Besides the uncertainty about the insurgents, the UN also notes that areas destroyed by militants need to be fixed and services restored to allow people to return gradually.

  4. Namibia protest against Germany deal over genocide

    Two men with chains around their necks
    Image caption: German Foreign Minister Heiko Maas asked Namibia and victims' descendants for forgiveness

    A protest has taken place in the Namibian capital Windhoek against an agreement made with Germany after it apologised for a genocide in the southern African country in the early 20th Century.

    Various political parties and traditional chiefs have dismissed Germany's offer to pay $1bn in development aid, and say the deal was made without properly consulting the victims.

    Some of the demonstrators stormed the parliamentary building:

    View more on twitter

    Various political parties and traditional chiefs say the deal was made without properly consulting the victims.

    Between 1904 and 1908 German colonisers killed tens of thousands of Herero and Nama people as a punishment for taking part in an uprising.

    In May the German government acknowledged that the killings amounted to a genocide and pledged $1bn in development aid.

    The agreement was widely criticised in Namibia for failing to include reparations for the affected communities.

    Read more:

  5. University of Liberia suspends classes amid strike

    Jonathan Paye-Layleh

    BBC News, Monrovia

    University of Liberia signpost

    Classes have been suspended at the University of Liberia as a result of a strike by teaching staff.

    They are locked in a dispute with management over salaries and other working conditions.

    The crisis worsened on Monday when police tear-gassed students protesting against the absence of their teachers and poor sanitation.

    The university's financial difficulties have worsened since President George Weah announced three years ago that tuition will be free.

    But the government insists it has increased financial support to the university since then.

  6. Nearly 500,000 South Sudanese affected by floods - UN

    Nichola Mandil

    Juba

    Flooding in South Sudan
    Image caption: Many people have been affected by floods

    Nearly 500,000 people have been affected by flash flooding in six regional states in South Sudan, according to the UN.

    The six most affected states are Jonglei in the eastern part of the country, Western Equatoria, Warrap, Northern Bahr El- Ghazal, and the two oil-rich producing states of Unity and Upper Nile in the northern part of the country.

    “An estimated 426,000 people have been affected and displaced by floods in South Sudan since May. Insecurity in Warrap State has made it difficult to respond to people’s needs there,” OCHA says in a press release.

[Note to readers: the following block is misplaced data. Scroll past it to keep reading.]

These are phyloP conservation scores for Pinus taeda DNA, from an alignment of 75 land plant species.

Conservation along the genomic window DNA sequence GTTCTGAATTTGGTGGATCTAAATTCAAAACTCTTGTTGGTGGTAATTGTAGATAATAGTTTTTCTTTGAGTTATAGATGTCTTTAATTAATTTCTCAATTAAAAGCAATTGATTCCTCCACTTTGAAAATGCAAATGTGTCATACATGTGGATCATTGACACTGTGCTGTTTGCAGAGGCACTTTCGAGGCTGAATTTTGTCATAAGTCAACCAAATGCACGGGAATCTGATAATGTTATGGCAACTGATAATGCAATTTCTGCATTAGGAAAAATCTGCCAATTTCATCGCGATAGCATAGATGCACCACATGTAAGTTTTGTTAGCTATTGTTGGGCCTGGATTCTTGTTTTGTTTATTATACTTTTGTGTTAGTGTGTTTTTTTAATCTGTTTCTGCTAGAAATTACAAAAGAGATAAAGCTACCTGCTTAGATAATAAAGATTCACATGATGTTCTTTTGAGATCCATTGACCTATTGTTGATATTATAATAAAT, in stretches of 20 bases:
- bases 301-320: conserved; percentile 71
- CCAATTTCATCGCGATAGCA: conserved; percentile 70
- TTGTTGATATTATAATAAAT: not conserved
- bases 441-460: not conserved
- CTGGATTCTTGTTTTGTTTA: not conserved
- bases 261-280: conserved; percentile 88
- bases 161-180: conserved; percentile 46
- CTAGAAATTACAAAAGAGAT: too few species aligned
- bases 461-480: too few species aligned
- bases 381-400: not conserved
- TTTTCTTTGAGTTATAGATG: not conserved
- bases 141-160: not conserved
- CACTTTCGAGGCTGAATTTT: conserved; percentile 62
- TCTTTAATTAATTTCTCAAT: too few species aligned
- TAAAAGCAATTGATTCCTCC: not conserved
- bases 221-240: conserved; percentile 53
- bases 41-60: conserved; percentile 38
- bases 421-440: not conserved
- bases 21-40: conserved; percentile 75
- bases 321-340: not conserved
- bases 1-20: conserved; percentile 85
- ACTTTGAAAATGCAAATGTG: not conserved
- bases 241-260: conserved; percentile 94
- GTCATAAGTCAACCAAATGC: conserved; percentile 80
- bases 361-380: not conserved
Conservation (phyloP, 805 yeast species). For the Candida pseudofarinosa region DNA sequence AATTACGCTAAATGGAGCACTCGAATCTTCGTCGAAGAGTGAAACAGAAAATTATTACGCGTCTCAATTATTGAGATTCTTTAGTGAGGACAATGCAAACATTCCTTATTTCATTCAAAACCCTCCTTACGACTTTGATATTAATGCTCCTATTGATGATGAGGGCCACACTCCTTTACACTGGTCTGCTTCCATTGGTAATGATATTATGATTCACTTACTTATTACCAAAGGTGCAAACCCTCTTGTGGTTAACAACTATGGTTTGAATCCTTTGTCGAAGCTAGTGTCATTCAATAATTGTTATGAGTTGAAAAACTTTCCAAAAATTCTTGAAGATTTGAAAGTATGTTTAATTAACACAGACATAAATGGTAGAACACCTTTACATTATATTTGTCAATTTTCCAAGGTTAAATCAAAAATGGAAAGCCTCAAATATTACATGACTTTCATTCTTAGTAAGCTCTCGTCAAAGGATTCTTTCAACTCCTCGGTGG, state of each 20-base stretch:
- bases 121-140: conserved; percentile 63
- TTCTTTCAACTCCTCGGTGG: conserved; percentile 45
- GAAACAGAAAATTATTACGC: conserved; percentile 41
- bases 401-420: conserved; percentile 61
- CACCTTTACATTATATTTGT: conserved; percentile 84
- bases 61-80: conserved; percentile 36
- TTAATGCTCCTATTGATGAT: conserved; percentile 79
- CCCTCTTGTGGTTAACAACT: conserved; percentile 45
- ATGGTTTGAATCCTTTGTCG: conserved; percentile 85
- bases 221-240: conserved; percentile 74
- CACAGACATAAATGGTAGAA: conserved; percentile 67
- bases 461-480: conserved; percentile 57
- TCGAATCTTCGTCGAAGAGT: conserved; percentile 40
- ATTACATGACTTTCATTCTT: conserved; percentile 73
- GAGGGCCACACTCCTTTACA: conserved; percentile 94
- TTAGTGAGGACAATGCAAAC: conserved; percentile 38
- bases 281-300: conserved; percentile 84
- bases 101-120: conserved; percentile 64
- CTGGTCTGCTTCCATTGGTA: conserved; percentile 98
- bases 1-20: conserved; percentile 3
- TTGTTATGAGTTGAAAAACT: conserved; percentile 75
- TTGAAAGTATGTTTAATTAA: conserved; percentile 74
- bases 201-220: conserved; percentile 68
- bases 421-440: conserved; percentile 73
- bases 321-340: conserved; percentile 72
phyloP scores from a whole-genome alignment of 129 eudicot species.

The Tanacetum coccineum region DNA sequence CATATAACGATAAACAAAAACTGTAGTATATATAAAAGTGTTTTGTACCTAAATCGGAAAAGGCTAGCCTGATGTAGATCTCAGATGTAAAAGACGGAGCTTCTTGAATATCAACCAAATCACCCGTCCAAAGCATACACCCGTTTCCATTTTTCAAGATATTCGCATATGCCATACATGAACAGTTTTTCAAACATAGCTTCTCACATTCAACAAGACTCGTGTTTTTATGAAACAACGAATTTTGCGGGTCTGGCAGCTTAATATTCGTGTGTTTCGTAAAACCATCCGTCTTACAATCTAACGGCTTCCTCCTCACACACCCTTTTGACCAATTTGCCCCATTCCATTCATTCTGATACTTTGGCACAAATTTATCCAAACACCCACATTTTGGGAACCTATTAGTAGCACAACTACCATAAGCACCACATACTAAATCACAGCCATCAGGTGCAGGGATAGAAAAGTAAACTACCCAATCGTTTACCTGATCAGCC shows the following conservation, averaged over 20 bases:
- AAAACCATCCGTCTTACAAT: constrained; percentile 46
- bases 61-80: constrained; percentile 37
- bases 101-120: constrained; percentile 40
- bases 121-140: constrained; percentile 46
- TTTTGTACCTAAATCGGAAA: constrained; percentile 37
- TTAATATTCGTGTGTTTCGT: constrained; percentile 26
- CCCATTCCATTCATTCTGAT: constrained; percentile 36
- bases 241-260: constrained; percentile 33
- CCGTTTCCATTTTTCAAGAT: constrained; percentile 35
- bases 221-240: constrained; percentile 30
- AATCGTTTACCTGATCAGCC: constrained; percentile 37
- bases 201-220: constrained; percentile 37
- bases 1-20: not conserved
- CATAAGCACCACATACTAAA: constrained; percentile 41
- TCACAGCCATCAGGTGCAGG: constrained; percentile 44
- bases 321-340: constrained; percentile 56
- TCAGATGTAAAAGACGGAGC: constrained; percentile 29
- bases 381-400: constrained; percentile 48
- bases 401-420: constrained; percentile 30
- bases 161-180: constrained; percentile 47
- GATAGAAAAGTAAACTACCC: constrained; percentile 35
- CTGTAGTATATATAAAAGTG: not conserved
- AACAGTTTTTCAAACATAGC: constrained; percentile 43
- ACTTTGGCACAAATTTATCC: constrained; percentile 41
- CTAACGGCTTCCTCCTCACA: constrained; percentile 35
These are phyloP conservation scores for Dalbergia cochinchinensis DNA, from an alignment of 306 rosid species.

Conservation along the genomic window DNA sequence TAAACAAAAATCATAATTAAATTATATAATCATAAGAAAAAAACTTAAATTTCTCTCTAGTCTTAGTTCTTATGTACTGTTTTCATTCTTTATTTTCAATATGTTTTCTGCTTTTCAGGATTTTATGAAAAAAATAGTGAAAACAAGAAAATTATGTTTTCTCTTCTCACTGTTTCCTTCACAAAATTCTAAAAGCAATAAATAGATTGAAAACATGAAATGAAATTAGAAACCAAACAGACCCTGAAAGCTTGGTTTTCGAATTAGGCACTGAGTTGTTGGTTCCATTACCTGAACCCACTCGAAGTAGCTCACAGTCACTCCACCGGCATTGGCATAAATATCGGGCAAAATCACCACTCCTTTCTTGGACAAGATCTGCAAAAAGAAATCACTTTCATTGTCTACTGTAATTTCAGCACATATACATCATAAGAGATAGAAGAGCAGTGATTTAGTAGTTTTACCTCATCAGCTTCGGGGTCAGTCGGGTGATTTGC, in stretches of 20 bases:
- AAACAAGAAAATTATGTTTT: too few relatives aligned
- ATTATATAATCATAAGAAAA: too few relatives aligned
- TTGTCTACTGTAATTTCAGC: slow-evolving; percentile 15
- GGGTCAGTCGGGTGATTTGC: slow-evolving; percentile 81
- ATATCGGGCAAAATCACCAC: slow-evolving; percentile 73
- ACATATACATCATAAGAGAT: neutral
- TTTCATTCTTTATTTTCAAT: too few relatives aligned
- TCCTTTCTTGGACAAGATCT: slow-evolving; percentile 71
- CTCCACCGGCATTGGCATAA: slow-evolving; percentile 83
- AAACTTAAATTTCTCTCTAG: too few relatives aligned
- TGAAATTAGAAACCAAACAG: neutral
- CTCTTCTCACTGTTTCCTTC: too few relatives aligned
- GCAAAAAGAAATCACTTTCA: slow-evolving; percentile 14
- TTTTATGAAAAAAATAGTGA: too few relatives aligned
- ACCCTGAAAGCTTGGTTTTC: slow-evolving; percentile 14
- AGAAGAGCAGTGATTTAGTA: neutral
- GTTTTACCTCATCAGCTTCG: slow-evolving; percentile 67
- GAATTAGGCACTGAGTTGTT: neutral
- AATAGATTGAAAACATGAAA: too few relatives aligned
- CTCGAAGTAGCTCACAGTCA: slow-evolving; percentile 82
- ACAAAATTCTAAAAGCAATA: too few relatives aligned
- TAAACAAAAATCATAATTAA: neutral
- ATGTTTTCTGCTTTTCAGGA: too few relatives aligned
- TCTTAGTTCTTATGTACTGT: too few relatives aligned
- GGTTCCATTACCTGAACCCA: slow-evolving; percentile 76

It says the floods have made communities more vulnerable, with many displaced people seeking refuge in churches and schools.

    The UN says the affected people need emergency shelter, health and food supplies among other items.

    Early seasonal rains that have caused an overflow of the River Nile are being blamed for flooding vast areas of land and settlements.

    More heavy rains and flooding are forecast in the coming months.

  7. Eritrean detainees not seen for 20 years

    Teklemariam Bekit

    BBC News Tigrinya

    Rights group Amnesty International is waging a campaign to demand that the Eritrean government release 21 political prisoners who were arrested in a sweeping crackdown 20 years ago.

    In September 2001, the government shutdown the country’s independent media and arrested 11 politicians who publicly criticized President Isaias Afewerki, and 10 journalists who published their call for reforms.

    The government says those arrested were a threat to national security.

    The detainees have never been charged, and their whereabouts are unknown.

    Amnesty's campaign is taking place on Twitter under the hashtag #WhereAreEritreasDissidents?

    View more on twitter

    Eritrea has not held elections since independence in 1993, and President Isaias has been in power for nearly 28 years.

    Amnesty has documented extremely poor prison conditions in Eritrea, in some cases amounting to cruel, inhuman, or degrading treatment.

    Eritreans in the diaspora and family members of the detained political prisoners also plan to hold exhibitions around the world over the next 12 months to draw attention to the plight of the detainees.

    In 2022, it will be exhibited at the House of Commons in London and the Scottish Parliament in Edinburgh and various Amnesty International branches.

  8. Hotel Rwanda hero jailing sparks row with Belgium

    Didier Bikorimana

    BBC Great Lakes Service

    Paul Rusesabagina